Here in France we are now confined to our homes for people who can work from home or people whose businesses and companies are closed, which is the majority of the population, possibly for the next 45 days.
So, I’ll be photographing what I have to hand and it’s a great opportunity to finally sort through my archives. I have photos from trips that I’ve never even worked on.
This week I gifted myself a play date with a group of three pears.
The wonderful thing about pears, compared with other fruit, is that the different varieties have different shapes and colours. So, a group of pears is more interesting visually, than a group of apples, oranges etc.
I subscribe to the Poetry Foundation.org Poem of the Day newsletter and I receive a poem in my inbox every day. To be honest, there is a lot of poetry that I do not enjoy, or just don’t understand, but often something quite lovely arrives.
As serendipity would have it, this wonderful poem about pears popped into my inbox.
PEAR by Paisley Rekdal
after Susan Stewart
No one ever died for a bite
of one, or came back from the dead
for a single taste: the cool flesh
cellular or stony, white
as the belly of the winter hare
or a doe’s scut, flicking,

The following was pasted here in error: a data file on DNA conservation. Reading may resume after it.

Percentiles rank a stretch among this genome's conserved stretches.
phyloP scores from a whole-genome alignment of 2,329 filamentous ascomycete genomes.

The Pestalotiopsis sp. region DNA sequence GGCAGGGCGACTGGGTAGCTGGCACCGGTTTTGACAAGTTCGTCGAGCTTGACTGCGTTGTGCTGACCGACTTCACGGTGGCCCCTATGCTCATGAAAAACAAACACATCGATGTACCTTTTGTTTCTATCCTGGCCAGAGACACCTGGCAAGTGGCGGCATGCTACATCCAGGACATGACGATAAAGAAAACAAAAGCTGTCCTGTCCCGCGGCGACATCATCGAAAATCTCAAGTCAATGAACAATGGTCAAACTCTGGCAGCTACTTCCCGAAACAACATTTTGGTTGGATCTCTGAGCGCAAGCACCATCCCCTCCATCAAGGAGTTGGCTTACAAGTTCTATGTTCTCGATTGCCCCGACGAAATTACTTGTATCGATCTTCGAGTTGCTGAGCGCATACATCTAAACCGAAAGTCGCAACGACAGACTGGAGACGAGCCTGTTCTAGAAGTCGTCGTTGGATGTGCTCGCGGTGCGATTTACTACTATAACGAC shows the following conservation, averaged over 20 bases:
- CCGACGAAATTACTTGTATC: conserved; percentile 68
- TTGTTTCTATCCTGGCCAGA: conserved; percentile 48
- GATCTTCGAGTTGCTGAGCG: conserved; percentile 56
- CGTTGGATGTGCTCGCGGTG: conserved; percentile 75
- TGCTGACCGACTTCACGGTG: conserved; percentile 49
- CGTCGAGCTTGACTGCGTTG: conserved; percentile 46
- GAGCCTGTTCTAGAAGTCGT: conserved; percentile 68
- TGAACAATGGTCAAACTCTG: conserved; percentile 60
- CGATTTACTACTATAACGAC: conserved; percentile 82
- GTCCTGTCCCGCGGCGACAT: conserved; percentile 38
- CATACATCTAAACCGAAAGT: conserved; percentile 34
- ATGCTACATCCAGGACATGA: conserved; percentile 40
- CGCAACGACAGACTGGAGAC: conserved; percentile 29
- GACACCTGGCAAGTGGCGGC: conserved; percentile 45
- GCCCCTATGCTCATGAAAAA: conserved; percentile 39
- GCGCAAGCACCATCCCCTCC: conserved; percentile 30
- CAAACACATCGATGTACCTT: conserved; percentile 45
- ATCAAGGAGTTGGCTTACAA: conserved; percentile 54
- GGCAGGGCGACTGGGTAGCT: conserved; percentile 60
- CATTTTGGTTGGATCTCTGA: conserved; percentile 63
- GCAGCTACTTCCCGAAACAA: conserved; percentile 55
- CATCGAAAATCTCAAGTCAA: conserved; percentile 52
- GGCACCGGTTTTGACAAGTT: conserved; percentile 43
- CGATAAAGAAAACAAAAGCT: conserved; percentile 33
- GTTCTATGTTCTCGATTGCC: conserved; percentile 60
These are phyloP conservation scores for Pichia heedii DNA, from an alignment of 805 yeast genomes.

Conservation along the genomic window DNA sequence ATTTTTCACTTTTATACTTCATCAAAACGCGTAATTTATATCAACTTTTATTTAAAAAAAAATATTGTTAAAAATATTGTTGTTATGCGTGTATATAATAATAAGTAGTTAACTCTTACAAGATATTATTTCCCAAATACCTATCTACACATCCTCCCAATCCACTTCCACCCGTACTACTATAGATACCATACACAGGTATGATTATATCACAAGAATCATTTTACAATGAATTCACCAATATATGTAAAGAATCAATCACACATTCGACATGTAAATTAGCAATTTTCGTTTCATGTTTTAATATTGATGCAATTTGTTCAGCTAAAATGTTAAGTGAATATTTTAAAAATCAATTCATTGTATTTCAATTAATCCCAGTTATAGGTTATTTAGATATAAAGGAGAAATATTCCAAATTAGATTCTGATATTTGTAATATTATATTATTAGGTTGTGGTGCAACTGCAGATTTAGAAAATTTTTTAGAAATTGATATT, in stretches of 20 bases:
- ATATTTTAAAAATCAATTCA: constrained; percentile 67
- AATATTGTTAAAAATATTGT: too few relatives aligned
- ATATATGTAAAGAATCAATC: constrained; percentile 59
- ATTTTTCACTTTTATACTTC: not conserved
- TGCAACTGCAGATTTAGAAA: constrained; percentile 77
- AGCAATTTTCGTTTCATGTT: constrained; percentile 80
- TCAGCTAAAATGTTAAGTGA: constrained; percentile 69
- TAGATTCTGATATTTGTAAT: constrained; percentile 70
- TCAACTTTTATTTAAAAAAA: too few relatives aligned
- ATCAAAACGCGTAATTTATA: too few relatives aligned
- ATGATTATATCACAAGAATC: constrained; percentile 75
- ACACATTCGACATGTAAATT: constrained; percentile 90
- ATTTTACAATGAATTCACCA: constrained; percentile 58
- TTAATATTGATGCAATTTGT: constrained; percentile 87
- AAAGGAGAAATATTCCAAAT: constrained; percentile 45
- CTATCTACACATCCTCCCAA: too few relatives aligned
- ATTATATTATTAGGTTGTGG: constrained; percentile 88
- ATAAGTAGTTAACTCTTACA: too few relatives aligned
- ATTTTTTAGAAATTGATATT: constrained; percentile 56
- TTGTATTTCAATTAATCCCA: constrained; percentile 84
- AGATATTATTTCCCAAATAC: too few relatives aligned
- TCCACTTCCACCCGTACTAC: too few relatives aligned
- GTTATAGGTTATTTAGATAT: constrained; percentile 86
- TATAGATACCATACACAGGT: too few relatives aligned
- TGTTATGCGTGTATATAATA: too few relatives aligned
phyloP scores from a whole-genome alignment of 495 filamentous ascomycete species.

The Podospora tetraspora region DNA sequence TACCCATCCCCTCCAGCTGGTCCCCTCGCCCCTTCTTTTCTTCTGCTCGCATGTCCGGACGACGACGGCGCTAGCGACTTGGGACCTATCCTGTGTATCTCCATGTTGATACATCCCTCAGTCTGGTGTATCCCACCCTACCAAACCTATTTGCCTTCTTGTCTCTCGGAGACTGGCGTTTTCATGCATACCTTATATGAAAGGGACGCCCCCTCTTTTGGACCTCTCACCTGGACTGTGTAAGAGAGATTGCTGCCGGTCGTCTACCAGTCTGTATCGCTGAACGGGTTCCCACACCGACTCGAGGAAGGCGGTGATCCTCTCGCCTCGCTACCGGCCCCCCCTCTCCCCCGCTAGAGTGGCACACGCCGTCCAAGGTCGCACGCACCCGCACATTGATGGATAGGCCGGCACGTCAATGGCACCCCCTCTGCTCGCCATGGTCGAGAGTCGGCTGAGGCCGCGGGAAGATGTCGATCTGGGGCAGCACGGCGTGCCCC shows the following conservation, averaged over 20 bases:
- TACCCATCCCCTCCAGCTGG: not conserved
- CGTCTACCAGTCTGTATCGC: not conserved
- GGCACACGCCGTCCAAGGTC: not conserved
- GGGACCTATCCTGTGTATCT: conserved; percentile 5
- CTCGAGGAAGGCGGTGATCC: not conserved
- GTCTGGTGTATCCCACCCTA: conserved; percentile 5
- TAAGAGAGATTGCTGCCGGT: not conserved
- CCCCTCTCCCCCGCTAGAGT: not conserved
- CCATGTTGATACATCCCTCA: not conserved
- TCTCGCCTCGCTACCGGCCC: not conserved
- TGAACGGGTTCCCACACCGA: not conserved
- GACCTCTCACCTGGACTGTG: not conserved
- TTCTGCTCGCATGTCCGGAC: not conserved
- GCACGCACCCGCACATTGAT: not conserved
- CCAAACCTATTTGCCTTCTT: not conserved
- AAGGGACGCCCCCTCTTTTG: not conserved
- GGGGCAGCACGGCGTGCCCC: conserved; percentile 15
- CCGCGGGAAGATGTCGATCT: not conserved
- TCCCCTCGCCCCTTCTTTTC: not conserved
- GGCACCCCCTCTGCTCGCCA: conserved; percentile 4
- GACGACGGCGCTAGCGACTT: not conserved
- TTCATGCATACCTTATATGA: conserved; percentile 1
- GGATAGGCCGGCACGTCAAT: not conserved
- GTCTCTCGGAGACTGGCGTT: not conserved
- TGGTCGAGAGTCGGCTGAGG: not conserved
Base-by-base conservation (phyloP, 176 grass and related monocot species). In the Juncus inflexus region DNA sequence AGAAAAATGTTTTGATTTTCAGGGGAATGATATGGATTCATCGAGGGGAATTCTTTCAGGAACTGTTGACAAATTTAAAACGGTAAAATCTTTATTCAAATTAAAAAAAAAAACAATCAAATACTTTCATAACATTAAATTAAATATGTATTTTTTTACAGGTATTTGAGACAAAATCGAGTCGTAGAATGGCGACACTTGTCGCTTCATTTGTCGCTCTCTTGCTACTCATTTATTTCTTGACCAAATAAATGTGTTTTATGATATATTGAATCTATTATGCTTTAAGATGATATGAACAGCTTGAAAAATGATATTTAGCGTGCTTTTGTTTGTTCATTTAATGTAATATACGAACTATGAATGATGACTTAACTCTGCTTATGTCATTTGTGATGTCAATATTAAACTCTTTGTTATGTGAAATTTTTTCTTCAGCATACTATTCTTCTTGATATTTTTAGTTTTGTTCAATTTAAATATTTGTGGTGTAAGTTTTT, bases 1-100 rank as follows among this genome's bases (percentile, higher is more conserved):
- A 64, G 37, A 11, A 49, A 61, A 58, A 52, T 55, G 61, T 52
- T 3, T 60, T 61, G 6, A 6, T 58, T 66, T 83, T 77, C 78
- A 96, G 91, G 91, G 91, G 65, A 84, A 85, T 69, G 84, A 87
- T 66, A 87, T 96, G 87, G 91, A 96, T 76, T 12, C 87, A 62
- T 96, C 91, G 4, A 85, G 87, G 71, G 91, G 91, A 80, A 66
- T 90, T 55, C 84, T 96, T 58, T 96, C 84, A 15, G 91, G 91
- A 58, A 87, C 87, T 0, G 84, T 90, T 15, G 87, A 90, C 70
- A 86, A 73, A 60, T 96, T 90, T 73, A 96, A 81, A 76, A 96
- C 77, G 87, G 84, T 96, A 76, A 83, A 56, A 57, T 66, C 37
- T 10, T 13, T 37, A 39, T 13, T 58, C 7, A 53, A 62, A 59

before she mates. Even an unripe one
is delicious, its crisp bite cleaner
almost than water and its many names
just as inviting: Bartlett and Comice,
Anjou, Nashi, Concorde
and Seckel, the pomegranate-skinned
Starkrimson, even the medieval
Bosc, which looks like it dropped
from an oil painting. It is not a sin
to eat one, though you may think
of a woman’s body as you do it,
the bell-shaped swell of it
rich in your hand, and for this reason
it was sacred to Venus, Juno, all women
celebrated or dismissed
in its shape, that mealy sweetness
tunneling from its center, a gold
that sinks back into itself with age.
To ripen a pear, wrap it in paper,
lay it in cloth by an open window
or slip a rotten one beside it
on a metal dish: dying cells call always
to the fresh ones, the body’s
siren song that, having heard
it once, we can’t stop singing.
This is not the fruit
that will send you to hell
nor keep you there;
it will not give you knowledge,
childbirth, power, or love;
you won’t know more pain
for having eaten one, or choke
on a bite to fall asleep
under glass. It has no use
for archer or hero, though
anything you desire from an apple
you can do with the pear, like a dark sister
with whom you might live out
your secret desires. Cook it
in wine, mull it with spices, roast it
with honey and cloves. Time sweetens
and we taste it, so gather the fruit
weeks before ripeness,
let summer and winter both
simmer inside, for it is
a fall fruit whose name in China
means separation, though only the fearful
won’t eat one with those they love.
To grow a tree from seed,
you’ll need a garden
and a grafting quince, bees, a ladder,
shears, a jug; you’ll need water
and patience, sun and mud,
a reverence for the elders
who told no true stories
of this fruit’s origin,
wanting to give us the freedom
of one thing that’s pleasure alone.
Cool and sweet, cellular and stony,
this is the fruit I’ll never die for,
nor come back from the dead
for a single taste.
The juice of the pear
shines on my cheeks.
There’s no curse in it. I’ll eat
what I like and throw the rest
to the grasses. The seeds
will find whatever soils they were meant for.
Thank you for visiting.